Mass killings in Mexico

The violence and killing that has become for many part of daily life in Mexico has recently become even more intense. Despite the heavy military presence in many regions the drug cartels are still brazen enough to carry out mass killings in order to eliminate opponents in the escalating drug war. The latest incident occurred on Tuesday (15/09/09) when hooded gunmen again stormed into a rehabilitation clinic in Ciudad Juarez in the north of Mexico and killed ten of the patients inside. Two weeks earlier gunmen rounded up a group of patients at another clinic in the same city, ushered them into a corridor and opened fire. Seventeen of the young men died in the clinic while another later died of his wounds in hospital, several more received injuries. Rehabilitation clinics are often used as a refuge by cartel members who know they are wanted dead. This audacious act of violence was on such a level that even it shocked Ciudad Juarez’s battle worn residents who have seen more than 1000 drug related killings in their city this year.

Another worrying factor in this bloody war to profit from the US drug habit is that the victims of drug killings are becoming younger and younger. At the beginning of the month three youngsters between the ages of thirteen and sixteen were gunned down by an armed group at a set of traffic lights where they were cleaning car windscreens. A couple of days before this Mexicans were again in shock due to the cold-blooded massacre of a group of eight youngsters in the state of Sinaloa. Three of the group were minors and two were females, the massacre took place in a crowded are which is popular with socialising youngsters.

Surely these examples only underline what the Brazilian former President Fernando Henrique Cardoso has recently stated, that the hard-line war on drugs has failed and the consequences have been disastrous for Latin America. The repercussions for Mexico are that tit-for-tat murders are evolving into mass killings, once the hallmark of counter-insurgency policies in Latin America during the cold war. The Mexican government has responded to the increase in violence with increased militarisation. In many of the most violent regions the military are being used in a law enforcement role. Thousands of extra police and troops have been deployed to Ciudad Juarez alone but Septembers’ events have shown that the drug cartel’s can still carry out large-scale killing operations unhindered.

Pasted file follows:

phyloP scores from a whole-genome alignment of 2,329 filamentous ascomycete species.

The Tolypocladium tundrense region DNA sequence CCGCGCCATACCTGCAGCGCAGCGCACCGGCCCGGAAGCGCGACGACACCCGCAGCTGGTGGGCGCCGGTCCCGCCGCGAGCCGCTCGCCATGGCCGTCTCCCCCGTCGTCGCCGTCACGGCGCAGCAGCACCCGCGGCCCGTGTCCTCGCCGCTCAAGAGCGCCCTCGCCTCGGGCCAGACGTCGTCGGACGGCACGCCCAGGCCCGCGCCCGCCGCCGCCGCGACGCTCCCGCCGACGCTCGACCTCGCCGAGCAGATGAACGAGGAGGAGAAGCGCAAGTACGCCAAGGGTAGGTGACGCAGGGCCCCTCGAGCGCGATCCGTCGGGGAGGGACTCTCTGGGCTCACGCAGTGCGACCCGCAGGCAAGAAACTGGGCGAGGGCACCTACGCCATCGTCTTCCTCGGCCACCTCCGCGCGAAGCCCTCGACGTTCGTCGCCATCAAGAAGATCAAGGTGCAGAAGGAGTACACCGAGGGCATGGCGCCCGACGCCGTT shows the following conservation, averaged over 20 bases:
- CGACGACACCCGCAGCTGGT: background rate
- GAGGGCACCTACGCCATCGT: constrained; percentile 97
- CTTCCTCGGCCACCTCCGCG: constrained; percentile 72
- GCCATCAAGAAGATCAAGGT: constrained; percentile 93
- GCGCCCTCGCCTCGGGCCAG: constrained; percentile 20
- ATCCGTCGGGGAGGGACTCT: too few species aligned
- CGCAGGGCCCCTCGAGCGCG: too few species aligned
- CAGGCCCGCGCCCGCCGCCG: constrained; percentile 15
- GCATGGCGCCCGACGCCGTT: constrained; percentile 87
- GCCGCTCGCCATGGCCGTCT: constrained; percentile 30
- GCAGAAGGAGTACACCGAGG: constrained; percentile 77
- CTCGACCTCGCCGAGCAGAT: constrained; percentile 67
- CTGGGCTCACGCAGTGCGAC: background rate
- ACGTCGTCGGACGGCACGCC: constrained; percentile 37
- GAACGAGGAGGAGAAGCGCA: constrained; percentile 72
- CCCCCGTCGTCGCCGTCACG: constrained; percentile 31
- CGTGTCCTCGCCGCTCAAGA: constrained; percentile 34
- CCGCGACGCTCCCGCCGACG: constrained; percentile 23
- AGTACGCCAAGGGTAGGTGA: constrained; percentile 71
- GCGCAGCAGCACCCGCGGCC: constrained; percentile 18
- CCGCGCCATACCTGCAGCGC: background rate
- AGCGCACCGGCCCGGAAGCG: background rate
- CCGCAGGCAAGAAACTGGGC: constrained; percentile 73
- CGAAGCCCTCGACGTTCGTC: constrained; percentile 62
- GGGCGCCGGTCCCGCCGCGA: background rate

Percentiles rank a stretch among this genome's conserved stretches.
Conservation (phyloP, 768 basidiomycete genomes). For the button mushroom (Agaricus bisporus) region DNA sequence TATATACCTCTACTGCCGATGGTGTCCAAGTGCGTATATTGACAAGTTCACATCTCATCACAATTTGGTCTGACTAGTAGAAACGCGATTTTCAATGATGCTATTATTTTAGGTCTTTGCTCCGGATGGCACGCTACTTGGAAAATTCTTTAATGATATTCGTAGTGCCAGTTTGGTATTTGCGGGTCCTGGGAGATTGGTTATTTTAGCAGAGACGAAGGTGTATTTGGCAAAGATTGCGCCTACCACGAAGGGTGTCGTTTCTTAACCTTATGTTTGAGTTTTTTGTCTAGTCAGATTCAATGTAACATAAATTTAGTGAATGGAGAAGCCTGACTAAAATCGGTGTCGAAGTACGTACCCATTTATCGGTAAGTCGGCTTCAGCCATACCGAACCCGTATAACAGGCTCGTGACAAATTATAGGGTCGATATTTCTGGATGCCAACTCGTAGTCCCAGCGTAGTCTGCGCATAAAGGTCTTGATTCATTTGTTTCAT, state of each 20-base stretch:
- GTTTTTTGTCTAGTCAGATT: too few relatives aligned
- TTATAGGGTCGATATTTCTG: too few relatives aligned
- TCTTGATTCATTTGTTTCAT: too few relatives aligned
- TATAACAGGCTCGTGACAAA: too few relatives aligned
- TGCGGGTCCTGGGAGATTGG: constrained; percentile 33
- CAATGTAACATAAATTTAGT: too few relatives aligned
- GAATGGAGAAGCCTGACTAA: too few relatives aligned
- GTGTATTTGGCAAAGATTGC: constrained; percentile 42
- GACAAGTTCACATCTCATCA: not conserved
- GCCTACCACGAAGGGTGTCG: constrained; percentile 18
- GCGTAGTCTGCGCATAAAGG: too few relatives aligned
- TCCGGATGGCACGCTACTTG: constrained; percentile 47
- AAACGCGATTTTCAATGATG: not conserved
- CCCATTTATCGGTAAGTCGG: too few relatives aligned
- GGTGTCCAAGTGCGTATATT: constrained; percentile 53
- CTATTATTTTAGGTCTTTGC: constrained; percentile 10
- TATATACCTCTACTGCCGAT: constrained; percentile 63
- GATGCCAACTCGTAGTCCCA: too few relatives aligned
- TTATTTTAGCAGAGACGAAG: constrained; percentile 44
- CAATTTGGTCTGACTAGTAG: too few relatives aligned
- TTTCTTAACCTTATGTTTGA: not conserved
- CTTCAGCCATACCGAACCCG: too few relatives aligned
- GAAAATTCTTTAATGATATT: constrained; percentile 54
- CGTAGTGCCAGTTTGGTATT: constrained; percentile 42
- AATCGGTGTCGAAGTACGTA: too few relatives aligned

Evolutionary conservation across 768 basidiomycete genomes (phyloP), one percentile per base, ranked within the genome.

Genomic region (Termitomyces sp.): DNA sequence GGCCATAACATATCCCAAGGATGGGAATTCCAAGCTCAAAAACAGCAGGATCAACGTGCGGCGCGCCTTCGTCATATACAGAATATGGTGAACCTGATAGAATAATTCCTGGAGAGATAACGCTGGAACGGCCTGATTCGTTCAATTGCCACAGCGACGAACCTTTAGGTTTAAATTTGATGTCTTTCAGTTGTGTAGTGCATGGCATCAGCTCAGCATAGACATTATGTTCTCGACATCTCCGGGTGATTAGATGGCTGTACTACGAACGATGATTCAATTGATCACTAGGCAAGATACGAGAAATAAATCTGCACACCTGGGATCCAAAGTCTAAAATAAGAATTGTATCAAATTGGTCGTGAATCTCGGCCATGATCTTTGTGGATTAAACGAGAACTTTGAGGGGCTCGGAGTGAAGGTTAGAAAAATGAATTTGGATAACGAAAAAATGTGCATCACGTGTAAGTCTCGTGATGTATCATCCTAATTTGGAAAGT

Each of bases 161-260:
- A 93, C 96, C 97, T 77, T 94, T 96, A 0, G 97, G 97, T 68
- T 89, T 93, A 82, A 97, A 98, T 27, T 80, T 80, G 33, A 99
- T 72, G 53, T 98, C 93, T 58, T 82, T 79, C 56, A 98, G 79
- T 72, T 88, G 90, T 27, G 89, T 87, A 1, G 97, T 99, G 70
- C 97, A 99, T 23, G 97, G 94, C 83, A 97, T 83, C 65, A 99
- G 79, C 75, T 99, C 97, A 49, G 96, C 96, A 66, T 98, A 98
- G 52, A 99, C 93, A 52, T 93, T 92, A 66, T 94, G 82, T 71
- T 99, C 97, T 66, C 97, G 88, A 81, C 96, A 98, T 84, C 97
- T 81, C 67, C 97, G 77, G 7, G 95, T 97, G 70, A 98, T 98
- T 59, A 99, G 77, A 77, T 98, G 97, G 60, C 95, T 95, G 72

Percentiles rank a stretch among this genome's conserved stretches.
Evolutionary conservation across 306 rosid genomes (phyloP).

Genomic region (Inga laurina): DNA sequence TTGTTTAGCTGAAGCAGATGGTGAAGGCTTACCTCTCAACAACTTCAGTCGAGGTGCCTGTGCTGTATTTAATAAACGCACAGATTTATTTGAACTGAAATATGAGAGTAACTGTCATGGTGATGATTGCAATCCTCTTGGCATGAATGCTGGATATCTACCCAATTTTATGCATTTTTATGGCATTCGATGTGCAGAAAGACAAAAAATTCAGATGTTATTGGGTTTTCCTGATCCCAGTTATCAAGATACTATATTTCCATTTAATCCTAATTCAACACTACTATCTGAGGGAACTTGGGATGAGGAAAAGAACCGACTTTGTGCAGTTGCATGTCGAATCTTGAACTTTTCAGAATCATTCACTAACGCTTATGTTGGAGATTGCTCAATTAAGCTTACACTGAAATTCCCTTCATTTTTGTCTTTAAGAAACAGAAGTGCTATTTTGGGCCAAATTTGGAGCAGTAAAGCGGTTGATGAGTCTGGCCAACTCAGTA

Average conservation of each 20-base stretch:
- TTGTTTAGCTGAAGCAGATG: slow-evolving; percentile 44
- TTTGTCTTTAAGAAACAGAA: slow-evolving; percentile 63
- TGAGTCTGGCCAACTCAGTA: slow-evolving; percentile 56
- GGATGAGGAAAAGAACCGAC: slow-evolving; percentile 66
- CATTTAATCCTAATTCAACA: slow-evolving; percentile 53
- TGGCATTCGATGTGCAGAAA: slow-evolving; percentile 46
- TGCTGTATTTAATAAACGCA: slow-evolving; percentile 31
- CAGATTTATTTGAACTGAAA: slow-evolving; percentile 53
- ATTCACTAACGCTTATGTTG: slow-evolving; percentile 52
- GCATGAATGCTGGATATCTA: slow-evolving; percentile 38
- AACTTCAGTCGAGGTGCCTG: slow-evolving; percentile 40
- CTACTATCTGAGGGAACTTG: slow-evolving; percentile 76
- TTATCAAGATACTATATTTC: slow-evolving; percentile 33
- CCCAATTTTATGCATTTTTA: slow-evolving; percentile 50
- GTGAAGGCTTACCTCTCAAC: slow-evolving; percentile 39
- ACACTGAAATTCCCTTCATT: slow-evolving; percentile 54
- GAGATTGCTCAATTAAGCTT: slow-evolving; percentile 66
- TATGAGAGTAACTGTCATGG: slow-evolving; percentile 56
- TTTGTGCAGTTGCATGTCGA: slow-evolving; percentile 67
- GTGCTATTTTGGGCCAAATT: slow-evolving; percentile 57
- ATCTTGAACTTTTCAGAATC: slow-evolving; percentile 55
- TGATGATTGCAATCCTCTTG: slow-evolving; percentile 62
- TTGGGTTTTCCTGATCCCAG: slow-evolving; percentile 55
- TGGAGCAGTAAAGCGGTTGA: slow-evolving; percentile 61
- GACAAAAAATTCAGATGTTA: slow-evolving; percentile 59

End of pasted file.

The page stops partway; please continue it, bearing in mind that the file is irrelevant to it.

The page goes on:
The irony is that while post-revolutionary Mexico was one of the only Latin American countries not to have been ruled by a military dictatorship, the current militarisation has given the army significant authority over Mexico’s citizens. The use of the military in a law enforcement role which the President has justified as necessary to increase public security has lead to a significant increase in human rights abuses. Accusations of abuse by soldiers are taken to a military tribunal instead of a civilian tribunal leading to a conflict of interest. The consequence of this is an atmosphere of impunity and few cases of human rights abuses lead to a conviction. Regardless of large-scale accusation of Human Rights abuse the US government is still going ahead with the Merida Initiative, a funding package to provide military and law enforcement training and equipment in Mexico and Central America.